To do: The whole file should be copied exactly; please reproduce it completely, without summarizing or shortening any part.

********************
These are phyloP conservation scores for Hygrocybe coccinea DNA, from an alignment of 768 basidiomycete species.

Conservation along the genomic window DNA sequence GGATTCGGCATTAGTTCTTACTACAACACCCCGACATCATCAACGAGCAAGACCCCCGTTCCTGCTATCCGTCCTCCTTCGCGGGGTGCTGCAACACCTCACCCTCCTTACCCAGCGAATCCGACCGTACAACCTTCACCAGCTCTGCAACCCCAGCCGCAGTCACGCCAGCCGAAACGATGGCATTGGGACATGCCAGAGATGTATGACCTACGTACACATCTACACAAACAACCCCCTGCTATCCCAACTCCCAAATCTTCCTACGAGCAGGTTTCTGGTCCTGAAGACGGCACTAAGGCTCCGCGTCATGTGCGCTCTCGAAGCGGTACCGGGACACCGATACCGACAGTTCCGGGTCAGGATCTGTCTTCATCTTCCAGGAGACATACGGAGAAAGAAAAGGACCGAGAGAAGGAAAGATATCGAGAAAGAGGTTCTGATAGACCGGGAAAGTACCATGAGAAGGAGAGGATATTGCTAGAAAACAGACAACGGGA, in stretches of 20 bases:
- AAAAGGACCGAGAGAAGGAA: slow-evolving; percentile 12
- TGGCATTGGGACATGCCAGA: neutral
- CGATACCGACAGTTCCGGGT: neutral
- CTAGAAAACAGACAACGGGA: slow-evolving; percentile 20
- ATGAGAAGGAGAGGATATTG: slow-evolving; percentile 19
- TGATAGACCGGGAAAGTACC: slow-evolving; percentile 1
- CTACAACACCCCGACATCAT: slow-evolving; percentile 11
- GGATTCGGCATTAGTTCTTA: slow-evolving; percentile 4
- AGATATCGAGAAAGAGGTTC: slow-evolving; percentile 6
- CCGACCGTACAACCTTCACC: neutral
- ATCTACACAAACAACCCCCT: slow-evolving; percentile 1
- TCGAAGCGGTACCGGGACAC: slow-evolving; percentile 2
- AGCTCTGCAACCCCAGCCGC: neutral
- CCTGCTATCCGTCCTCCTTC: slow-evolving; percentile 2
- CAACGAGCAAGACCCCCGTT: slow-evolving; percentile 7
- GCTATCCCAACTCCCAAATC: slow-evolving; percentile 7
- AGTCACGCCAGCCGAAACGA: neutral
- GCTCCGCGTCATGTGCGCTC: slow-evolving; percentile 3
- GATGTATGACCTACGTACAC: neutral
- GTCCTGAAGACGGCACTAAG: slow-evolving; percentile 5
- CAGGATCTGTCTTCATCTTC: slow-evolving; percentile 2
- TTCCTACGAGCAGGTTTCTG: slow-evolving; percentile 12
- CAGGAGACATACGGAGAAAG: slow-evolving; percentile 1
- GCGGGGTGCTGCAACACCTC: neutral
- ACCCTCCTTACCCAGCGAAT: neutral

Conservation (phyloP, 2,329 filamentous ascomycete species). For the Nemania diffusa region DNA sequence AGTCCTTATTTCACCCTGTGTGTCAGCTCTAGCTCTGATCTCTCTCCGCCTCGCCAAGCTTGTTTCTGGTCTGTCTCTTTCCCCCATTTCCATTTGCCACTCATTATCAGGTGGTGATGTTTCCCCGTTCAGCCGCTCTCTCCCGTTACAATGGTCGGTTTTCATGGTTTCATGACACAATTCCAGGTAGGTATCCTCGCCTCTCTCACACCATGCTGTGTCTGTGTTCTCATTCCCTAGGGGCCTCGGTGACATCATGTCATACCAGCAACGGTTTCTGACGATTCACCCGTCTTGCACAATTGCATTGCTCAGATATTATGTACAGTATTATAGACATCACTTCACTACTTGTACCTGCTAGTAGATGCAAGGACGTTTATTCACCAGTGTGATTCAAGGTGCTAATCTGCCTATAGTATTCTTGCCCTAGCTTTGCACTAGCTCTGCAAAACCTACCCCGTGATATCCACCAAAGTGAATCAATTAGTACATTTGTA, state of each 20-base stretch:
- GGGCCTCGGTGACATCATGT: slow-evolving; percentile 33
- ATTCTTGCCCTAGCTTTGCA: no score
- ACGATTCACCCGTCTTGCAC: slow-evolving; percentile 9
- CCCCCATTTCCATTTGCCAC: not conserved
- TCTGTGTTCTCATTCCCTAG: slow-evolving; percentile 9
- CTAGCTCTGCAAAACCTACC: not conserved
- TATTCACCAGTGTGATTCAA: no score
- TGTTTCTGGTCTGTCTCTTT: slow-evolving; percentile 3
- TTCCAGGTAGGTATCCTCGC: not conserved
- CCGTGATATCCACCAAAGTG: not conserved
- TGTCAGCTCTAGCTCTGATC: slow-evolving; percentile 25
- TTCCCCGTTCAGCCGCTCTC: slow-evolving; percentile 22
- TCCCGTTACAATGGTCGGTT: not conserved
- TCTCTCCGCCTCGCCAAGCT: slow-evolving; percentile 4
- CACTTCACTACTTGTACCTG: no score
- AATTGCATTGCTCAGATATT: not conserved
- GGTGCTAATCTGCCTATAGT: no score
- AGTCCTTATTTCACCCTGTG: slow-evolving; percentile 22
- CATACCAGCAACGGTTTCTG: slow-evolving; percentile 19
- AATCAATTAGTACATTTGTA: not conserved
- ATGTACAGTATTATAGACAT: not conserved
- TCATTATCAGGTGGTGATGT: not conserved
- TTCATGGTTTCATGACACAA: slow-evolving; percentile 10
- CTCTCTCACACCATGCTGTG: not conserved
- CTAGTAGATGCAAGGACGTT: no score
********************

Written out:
These are phyloP conservation scores for Hygrocybe coccinea DNA, from an alignment of 768 basidiomycete species.

Conservation along the genomic window DNA sequence GGATTCGGCATTAGTTCTTACTACAACACCCCGACATCATCAACGAGCAAGACCCCCGTTCCTGCTATCCGTCCTCCTTCGCGGGGTGCTGCAACACCTCACCCTCCTTACCCAGCGAATCCGACCGTACAACCTTCACCAGCTCTGCAACCCCAGCCGCAGTCACGCCAGCCGAAACGATGGCATTGGGACATGCCAGAGATGTATGACCTACGTACACATCTACACAAACAACCCCCTGCTATCCCAACTCCCAAATCTTCCTACGAGCAGGTTTCTGGTCCTGAAGACGGCACTAAGGCTCCGCGTCATGTGCGCTCTCGAAGCGGTACCGGGACACCGATACCGACAGTTCCGGGTCAGGATCTGTCTTCATCTTCCAGGAGACATACGGAGAAAGAAAAGGACCGAGAGAAGGAAAGATATCGAGAAAGAGGTTCTGATAGACCGGGAAAGTACCATGAGAAGGAGAGGATATTGCTAGAAAACAGACAACGGGA, in stretches of 20 bases:
- AAAAGGACCGAGAGAAGGAA: slow-evolving; percentile 12
- TGGCATTGGGACATGCCAGA: neutral
- CGATACCGACAGTTCCGGGT: neutral
- CTAGAAAACAGACAACGGGA: slow-evolving; percentile 20
- ATGAGAAGGAGAGGATATTG: slow-evolving; percentile 19
- TGATAGACCGGGAAAGTACC: slow-evolving; percentile 1
- CTACAACACCCCGACATCAT: slow-evolving; percentile 11
- GGATTCGGCATTAGTTCTTA: slow-evolving; percentile 4
- AGATATCGAGAAAGAGGTTC: slow-evolving; percentile 6
- CCGACCGTACAACCTTCACC: neutral
- ATCTACACAAACAACCCCCT: slow-evolving; percentile 1
- TCGAAGCGGTACCGGGACAC: slow-evolving; percentile 2
- AGCTCTGCAACCCCAGCCGC: neutral
- CCTGCTATCCGTCCTCCTTC: slow-evolving; percentile 2
- CAACGAGCAAGACCCCCGTT: slow-evolving; percentile 7
- GCTATCCCAACTCCCAAATC: slow-evolving; percentile 7
- AGTCACGCCAGCCGAAACGA: neutral
- GCTCCGCGTCATGTGCGCTC: slow-evolving; percentile 3
- GATGTATGACCTACGTACAC: neutral
- GTCCTGAAGACGGCACTAAG: slow-evolving; percentile 5
- CAGGATCTGTCTTCATCTTC: slow-evolving; percentile 2
- TTCCTACGAGCAGGTTTCTG: slow-evolving; percentile 12
- CAGGAGACATACGGAGAAAG: slow-evolving; percentile 1
- GCGGGGTGCTGCAACACCTC: neutral
- ACCCTCCTTACCCAGCGAAT: neutral

Conservation (phyloP, 2,329 filamentous ascomycete species). For the Nemania diffusa region DNA sequence AGTCCTTATTTCACCCTGTGTGTCAGCTCTAGCTCTGATCTCTCTCCGCCTCGCCAAGCTTGTTTCTGGTCTGTCTCTTTCCCCCATTTCCATTTGCCACTCATTATCAGGTGGTGATGTTTCCCCGTTCAGCCGCTCTCTCCCGTTACAATGGTCGGTTTTCATGGTTTCATGACACAATTCCAGGTAGGTATCCTCGCCTCTCTCACACCATGCTGTGTCTGTGTTCTCATTCCCTAGGGGCCTCGGTGACATCATGTCATACCAGCAACGGTTTCTGACGATTCACCCGTCTTGCACAATTGCATTGCTCAGATATTATGTACAGTATTATAGACATCACTTCACTACTTGTACCTGCTAGTAGATGCAAGGACGTTTATTCACCAGTGTGATTCAAGGTGCTAATCTGCCTATAGTATTCTTGCCCTAGCTTTGCACTAGCTCTGCAAAACCTACCCCGTGATATCCACCAAAGTGAATCAATTAGTACATTTGTA, state of each 20-base stretch:
- GGGCCTCGGTGACATCATGT: slow-evolving; percentile 33
- ATTCTTGCCCTAGCTTTGCA: no score
- ACGATTCACCCGTCTTGCAC: slow-evolving; percentile 9
- CCCCCATTTCCATTTGCCAC: not conserved
- TCTGTGTTCTCATTCCCTAG: slow-evolving; percentile 9
- CTAGCTCTGCAAAACCTACC: not conserved
- TATTCACCAGTGTGATTCAA: no score
- TGTTTCTGGTCTGTCTCTTT: slow-evolving; percentile 3
- TTCCAGGTAGGTATCCTCGC: not conserved
- CCGTGATATCCACCAAAGTG: not conserved
- TGTCAGCTCTAGCTCTGATC: slow-evolving; percentile 25
- TTCCCCGTTCAGCCGCTCTC: slow-evolving; percentile 22
- TCCCGTTACAATGGTCGGTT: not conserved
- TCTCTCCGCCTCGCCAAGCT: slow-evolving; percentile 4
- CACTTCACTACTTGTACCTG: no score
- AATTGCATTGCTCAGATATT: not conserved
- GGTGCTAATCTGCCTATAGT: no score
- AGTCCTTATTTCACCCTGTG: slow-evolving; percentile 22
- CATACCAGCAACGGTTTCTG: slow-evolving; percentile 19
- AATCAATTAGTACATTTGTA: not conserved
- ATGTACAGTATTATAGACAT: not conserved
- TCATTATCAGGTGGTGATGT: not conserved
- TTCATGGTTTCATGACACAA: slow-evolving; percentile 10
- CTCTCTCACACCATGCTGTG: not conserved
- CTAGTAGATGCAAGGACGTT: no score